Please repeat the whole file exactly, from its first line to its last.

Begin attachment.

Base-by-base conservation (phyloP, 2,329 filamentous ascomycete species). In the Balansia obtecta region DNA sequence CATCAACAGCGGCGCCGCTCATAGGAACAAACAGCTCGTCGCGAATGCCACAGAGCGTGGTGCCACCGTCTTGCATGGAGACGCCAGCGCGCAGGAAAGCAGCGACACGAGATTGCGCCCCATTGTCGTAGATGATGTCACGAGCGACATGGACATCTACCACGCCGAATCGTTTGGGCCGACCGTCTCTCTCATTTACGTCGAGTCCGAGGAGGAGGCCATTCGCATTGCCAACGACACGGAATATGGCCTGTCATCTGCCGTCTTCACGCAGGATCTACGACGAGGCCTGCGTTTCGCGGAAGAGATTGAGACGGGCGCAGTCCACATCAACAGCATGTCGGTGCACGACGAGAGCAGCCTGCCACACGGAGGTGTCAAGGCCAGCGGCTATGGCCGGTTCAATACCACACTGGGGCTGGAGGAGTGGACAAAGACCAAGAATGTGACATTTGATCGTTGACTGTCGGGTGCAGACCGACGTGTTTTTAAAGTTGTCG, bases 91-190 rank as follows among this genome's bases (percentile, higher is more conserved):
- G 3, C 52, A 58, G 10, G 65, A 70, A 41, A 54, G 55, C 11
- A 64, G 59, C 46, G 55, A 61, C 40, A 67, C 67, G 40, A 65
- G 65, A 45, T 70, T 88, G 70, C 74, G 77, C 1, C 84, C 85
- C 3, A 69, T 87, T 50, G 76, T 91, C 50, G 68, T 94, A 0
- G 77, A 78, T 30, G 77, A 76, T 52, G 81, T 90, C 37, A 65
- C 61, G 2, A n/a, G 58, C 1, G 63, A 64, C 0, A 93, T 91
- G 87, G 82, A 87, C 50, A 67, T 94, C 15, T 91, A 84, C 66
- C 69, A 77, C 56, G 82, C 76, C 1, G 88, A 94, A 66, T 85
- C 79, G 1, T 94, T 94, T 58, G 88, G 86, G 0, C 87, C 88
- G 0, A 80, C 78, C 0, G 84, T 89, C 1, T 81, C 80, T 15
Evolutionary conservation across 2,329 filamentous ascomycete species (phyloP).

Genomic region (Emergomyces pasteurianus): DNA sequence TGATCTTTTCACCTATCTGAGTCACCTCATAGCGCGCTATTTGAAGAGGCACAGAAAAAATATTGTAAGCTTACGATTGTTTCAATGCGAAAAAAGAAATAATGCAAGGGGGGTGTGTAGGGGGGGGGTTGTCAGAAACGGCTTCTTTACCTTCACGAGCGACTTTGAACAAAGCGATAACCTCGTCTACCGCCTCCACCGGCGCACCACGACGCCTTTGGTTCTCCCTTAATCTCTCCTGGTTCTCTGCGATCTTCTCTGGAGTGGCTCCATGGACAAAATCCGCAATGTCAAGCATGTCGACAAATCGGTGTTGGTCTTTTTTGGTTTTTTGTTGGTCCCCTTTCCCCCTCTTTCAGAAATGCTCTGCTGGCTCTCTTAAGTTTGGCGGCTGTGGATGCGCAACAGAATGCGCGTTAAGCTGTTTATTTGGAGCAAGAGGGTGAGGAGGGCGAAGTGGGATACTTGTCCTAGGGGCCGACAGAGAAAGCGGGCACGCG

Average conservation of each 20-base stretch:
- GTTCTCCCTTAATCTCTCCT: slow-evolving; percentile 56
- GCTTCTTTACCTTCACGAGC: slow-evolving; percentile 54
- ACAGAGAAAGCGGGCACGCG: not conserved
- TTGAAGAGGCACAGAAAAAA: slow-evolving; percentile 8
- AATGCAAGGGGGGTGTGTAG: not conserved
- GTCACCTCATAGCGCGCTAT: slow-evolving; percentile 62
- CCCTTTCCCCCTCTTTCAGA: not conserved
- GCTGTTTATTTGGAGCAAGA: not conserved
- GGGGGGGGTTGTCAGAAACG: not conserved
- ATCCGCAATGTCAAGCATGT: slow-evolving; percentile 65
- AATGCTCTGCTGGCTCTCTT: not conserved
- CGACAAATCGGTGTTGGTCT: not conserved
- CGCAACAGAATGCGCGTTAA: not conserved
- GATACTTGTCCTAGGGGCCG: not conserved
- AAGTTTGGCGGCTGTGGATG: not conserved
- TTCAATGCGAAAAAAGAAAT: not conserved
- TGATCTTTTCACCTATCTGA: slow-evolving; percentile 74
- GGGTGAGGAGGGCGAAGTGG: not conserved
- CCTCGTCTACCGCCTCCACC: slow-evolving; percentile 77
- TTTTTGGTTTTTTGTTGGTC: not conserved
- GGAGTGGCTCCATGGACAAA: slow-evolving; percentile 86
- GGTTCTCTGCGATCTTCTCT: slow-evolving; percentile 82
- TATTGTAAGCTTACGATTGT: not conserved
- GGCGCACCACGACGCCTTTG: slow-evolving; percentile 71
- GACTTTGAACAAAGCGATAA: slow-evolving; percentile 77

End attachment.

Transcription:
Base-by-base conservation (phyloP, 2,329 filamentous ascomycete species). In the Balansia obtecta region DNA sequence CATCAACAGCGGCGCCGCTCATAGGAACAAACAGCTCGTCGCGAATGCCACAGAGCGTGGTGCCACCGTCTTGCATGGAGACGCCAGCGCGCAGGAAAGCAGCGACACGAGATTGCGCCCCATTGTCGTAGATGATGTCACGAGCGACATGGACATCTACCACGCCGAATCGTTTGGGCCGACCGTCTCTCTCATTTACGTCGAGTCCGAGGAGGAGGCCATTCGCATTGCCAACGACACGGAATATGGCCTGTCATCTGCCGTCTTCACGCAGGATCTACGACGAGGCCTGCGTTTCGCGGAAGAGATTGAGACGGGCGCAGTCCACATCAACAGCATGTCGGTGCACGACGAGAGCAGCCTGCCACACGGAGGTGTCAAGGCCAGCGGCTATGGCCGGTTCAATACCACACTGGGGCTGGAGGAGTGGACAAAGACCAAGAATGTGACATTTGATCGTTGACTGTCGGGTGCAGACCGACGTGTTTTTAAAGTTGTCG, bases 91-190 rank as follows among this genome's bases (percentile, higher is more conserved):
- G 3, C 52, A 58, G 10, G 65, A 70, A 41, A 54, G 55, C 11
- A 64, G 59, C 46, G 55, A 61, C 40, A 67, C 67, G 40, A 65
- G 65, A 45, T 70, T 88, G 70, C 74, G 77, C 1, C 84, C 85
- C 3, A 69, T 87, T 50, G 76, T 91, C 50, G 68, T 94, A 0
- G 77, A 78, T 30, G 77, A 76, T 52, G 81, T 90, C 37, A 65
- C 61, G 2, A n/a, G 58, C 1, G 63, A 64, C 0, A 93, T 91
- G 87, G 82, A 87, C 50, A 67, T 94, C 15, T 91, A 84, C 66
- C 69, A 77, C 56, G 82, C 76, C 1, G 88, A 94, A 66, T 85
- C 79, G 1, T 94, T 94, T 58, G 88, G 86, G 0, C 87, C 88
- G 0, A 80, C 78, C 0, G 84, T 89, C 1, T 81, C 80, T 15
Evolutionary conservation across 2,329 filamentous ascomycete species (phyloP).

Genomic region (Emergomyces pasteurianus): DNA sequence TGATCTTTTCACCTATCTGAGTCACCTCATAGCGCGCTATTTGAAGAGGCACAGAAAAAATATTGTAAGCTTACGATTGTTTCAATGCGAAAAAAGAAATAATGCAAGGGGGGTGTGTAGGGGGGGGGTTGTCAGAAACGGCTTCTTTACCTTCACGAGCGACTTTGAACAAAGCGATAACCTCGTCTACCGCCTCCACCGGCGCACCACGACGCCTTTGGTTCTCCCTTAATCTCTCCTGGTTCTCTGCGATCTTCTCTGGAGTGGCTCCATGGACAAAATCCGCAATGTCAAGCATGTCGACAAATCGGTGTTGGTCTTTTTTGGTTTTTTGTTGGTCCCCTTTCCCCCTCTTTCAGAAATGCTCTGCTGGCTCTCTTAAGTTTGGCGGCTGTGGATGCGCAACAGAATGCGCGTTAAGCTGTTTATTTGGAGCAAGAGGGTGAGGAGGGCGAAGTGGGATACTTGTCCTAGGGGCCGACAGAGAAAGCGGGCACGCG

Average conservation of each 20-base stretch:
- GTTCTCCCTTAATCTCTCCT: slow-evolving; percentile 56
- GCTTCTTTACCTTCACGAGC: slow-evolving; percentile 54
- ACAGAGAAAGCGGGCACGCG: not conserved
- TTGAAGAGGCACAGAAAAAA: slow-evolving; percentile 8
- AATGCAAGGGGGGTGTGTAG: not conserved
- GTCACCTCATAGCGCGCTAT: slow-evolving; percentile 62
- CCCTTTCCCCCTCTTTCAGA: not conserved
- GCTGTTTATTTGGAGCAAGA: not conserved
- GGGGGGGGTTGTCAGAAACG: not conserved
- ATCCGCAATGTCAAGCATGT: slow-evolving; percentile 65
- AATGCTCTGCTGGCTCTCTT: not conserved
- CGACAAATCGGTGTTGGTCT: not conserved
- CGCAACAGAATGCGCGTTAA: not conserved
- GATACTTGTCCTAGGGGCCG: not conserved
- AAGTTTGGCGGCTGTGGATG: not conserved
- TTCAATGCGAAAAAAGAAAT: not conserved
- TGATCTTTTCACCTATCTGA: slow-evolving; percentile 74
- GGGTGAGGAGGGCGAAGTGG: not conserved
- CCTCGTCTACCGCCTCCACC: slow-evolving; percentile 77
- TTTTTGGTTTTTTGTTGGTC: not conserved
- GGAGTGGCTCCATGGACAAA: slow-evolving; percentile 86
- GGTTCTCTGCGATCTTCTCT: slow-evolving; percentile 82
- TATTGTAAGCTTACGATTGT: not conserved
- GGCGCACCACGACGCCTTTG: slow-evolving; percentile 71
- GACTTTGAACAAAGCGATAA: slow-evolving; percentile 77